Articles in regional publications that pertain to a wide range of North Carolina-related topics.
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The death rate for breast cancer in the state declined eleven percent between 1986 and 1995. Survival rates were higher among whites than minorities. Factors for the decline included improved health status for women.
In 1998 there were over one-thousand deaths from breast cancer among North Carolina women. Data from the North Carolina Central Cancer Registry were analyzed to determine the impact of three major breast cancer treatment types, age, and stage at diagnosis on the survival rates of breast cancer patients.
Breast cancer has become the most frequently occurring cancer in women throughout North Carolina and the United States. Several risk factors for breast cancer include estrogen exposure and nulliparity, or never having given birth. This study investigated those risk factors in North Carolina breast cancer patients.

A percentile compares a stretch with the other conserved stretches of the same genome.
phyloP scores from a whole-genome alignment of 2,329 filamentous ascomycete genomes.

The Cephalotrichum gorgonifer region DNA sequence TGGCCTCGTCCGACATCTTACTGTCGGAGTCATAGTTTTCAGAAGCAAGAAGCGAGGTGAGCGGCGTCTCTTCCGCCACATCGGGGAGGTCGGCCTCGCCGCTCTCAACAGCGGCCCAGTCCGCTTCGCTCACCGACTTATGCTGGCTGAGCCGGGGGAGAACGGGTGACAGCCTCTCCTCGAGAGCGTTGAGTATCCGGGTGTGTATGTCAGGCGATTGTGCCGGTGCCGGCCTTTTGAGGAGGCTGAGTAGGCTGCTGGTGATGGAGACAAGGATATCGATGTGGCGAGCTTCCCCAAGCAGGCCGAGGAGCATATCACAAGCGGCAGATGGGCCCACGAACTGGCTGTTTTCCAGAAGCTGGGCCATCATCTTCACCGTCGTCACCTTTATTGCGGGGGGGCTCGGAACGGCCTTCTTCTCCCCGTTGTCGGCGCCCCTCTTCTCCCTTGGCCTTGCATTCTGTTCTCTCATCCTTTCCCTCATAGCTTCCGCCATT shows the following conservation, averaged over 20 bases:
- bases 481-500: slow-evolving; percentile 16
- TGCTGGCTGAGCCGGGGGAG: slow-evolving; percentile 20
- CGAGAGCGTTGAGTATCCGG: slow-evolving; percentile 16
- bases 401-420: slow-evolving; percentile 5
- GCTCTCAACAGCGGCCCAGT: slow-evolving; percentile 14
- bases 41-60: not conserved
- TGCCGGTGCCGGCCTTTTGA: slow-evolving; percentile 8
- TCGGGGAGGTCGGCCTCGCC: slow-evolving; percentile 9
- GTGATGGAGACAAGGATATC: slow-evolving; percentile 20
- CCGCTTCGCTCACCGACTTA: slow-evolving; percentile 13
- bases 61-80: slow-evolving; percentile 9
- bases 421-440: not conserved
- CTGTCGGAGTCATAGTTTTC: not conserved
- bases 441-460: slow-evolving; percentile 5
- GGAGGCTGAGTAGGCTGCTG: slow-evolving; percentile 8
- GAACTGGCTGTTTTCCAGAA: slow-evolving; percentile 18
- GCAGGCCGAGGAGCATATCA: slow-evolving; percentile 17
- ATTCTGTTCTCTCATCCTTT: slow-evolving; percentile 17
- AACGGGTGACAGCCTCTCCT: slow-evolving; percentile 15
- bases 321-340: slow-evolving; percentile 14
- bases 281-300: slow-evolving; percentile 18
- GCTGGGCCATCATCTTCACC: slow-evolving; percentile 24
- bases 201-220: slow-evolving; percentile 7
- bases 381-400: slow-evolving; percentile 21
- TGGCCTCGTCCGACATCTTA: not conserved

Female breast cancer is the most commonly diagnosed cancer in North Carolina. This study examined recent breast cancer incidence, stage at diagnosis, treatment, and mortality differences between white and African American women in North Carolina.